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Rite of Passage: Child of the Forest Review

Gather your courage and face the endless night in Rite of Passage: Child of the Forest. As a resident of the town of Willow Ridge, you’re used to living in constant darkness, with the Great Lighthouse acting as the only protection against the violent Dark Forest that surrounds the village. But, when your husband disappears and the Lighthouse is consumed by a mysterious fire, it’s just you and your wits standing between Willow Ridge and disaster. Do you have what it takes to defeat the everlasting darkness?

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by on 05-30-2013     

Ok, to begin: Rite of Passage: Child of the Forest has been getting crazy good reviews; I mean, everybody loves this game. And that always makes me very nervous, because, what if I don’t like it? How can I write a one star review for a game that’s in the solid greater-than-four-star review category?

Turns out, those reviewers are on to something and I had nothing to worry about.

Title Image

Now, I’m not going to sit here and pretend like Rite of Passage: Child of the Forest was a flawless masterpiece of epic proportions. Every game has its flaws, and this one is no exception.

For instance, while I can agree that the artistry is lovely (the whole world really looks like it came right out of a storybook), I do have a bit of a beef with the animation. It’s extremely basic (in the cut scenes, they didn’t even bother to give talking a try; they just have all the characters shuffle around with their mouths closed) and all together unimpressive.

Not Talking

I was also decidedly underwhelmed by the "evil trees," which strongly reminded me of the evil trees from Babes in Toyland (The Annette Funicello one, which I adored, but never categorized as scary).

I mean, look at it; it’s not exactly inspiring fear, and it laughs like Jabba the Hutt.  Mostly, I want it as a pet.


But you guys. You guys. There is so much to love in Rite of Passage: Child of the Forest. From the very beginning the background music just catches you, and you’re off on this wonderful adventure. The music is even themed to individual puzzles; instead of a stock adventure song, you get one geared toward making your puzzle more enjoyable.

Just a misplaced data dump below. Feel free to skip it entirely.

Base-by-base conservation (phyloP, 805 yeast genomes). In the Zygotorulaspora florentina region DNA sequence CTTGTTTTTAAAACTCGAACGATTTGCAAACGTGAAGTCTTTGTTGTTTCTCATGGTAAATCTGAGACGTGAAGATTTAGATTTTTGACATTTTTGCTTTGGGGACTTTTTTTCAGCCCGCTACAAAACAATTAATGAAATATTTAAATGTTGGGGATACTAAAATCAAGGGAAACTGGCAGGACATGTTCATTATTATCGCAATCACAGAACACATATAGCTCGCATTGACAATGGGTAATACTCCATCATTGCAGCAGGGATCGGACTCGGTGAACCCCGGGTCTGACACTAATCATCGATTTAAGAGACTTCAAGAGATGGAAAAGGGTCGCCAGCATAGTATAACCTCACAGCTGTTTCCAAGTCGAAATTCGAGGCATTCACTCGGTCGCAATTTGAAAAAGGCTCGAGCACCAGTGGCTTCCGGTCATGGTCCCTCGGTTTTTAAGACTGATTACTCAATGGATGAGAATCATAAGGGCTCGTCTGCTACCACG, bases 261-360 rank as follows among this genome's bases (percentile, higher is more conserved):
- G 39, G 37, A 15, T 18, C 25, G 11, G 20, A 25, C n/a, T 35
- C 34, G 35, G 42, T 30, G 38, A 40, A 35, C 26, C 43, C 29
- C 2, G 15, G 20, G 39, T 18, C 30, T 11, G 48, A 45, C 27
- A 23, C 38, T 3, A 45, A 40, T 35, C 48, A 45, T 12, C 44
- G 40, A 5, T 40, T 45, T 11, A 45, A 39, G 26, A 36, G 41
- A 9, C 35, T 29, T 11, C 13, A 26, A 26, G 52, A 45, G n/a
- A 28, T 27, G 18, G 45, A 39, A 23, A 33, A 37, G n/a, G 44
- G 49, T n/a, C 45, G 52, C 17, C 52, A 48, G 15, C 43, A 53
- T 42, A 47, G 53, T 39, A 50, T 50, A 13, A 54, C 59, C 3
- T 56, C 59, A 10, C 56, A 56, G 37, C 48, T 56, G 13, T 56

And there were so many interesting things I’ve never seen done before. For example, you have the ability to manipulate items in your inventory. I collected a coat hanger and had to bend it into a hook to make it useful; there was a lighter I had to open and click a few times to get it to light; there was even an amulet that had been broken into a bunch of pieces that I had to solve like a puzzle.

It was a really interesting way of making the things in my inventory a much bigger and more important part of gameplay, and I really liked it.

Amulet Puzzle

Speaking of puzzles, oh man, did I have a great time with some of the mini-games in Rite of Passage: Child of the Forest. They were unique, they were entertaining, and most of all: they were do-able. I never had a moment where I was sitting in my chair, starting at the screen, and feeling like a moron because I couldn’t’ even figure out how to play the stupid things.

Instead, I had a blast figuring out gameplay and feeling like a champion. I seriously had so much fun, especially playing the little boat one below. You grab the anchor and use it to guide the little boat around the rocks and through storms and away from sea monsters until you reach the end. Too cute! I loved every level.


And let’s not forget about the hidden object areas, which were both diverse and beautiful to behold. Sometimes you were just collecting things as usual, but others you were looking for parts of a larger object that were hidden behind the things on the list.

And did I mention the hamster? Yes, you get to chase a naughty hamster through town and into a hidden object area. When you catch it, you get to name it and keep it in your inventory. (Here’s my hamster, Hammond, hiding in the hidden object area.)


And the cute doesn’t end there, oh no. You get to hook your hamster up to a hamster-powered lighthouse in order to charge something or other (not as critical as the hamster-powered part).

Look at Hammond go!

Go Hammond Go

To summarize, I just really loved Rite of Passage: Child of the Forest. Were there some weak points? Sure; the animation could have been better, the plot seemed a bit forced, and I rolled my eyes quite often at how certain objects were used. And still, I had a blast.

The music set an amazing atmosphere, puzzles and hidden object areas were just the right level of challenging, and then there’s the hamster. Oh, that hamster. There were so many times I was just delighted by some new development or inventive aspect of gameplay, I eventually had to stop counting. Trust me on this one: Rite of Passage: Child of the Forest is an adventure worth taking.

With a side-kick like Hammond, how can you say no?


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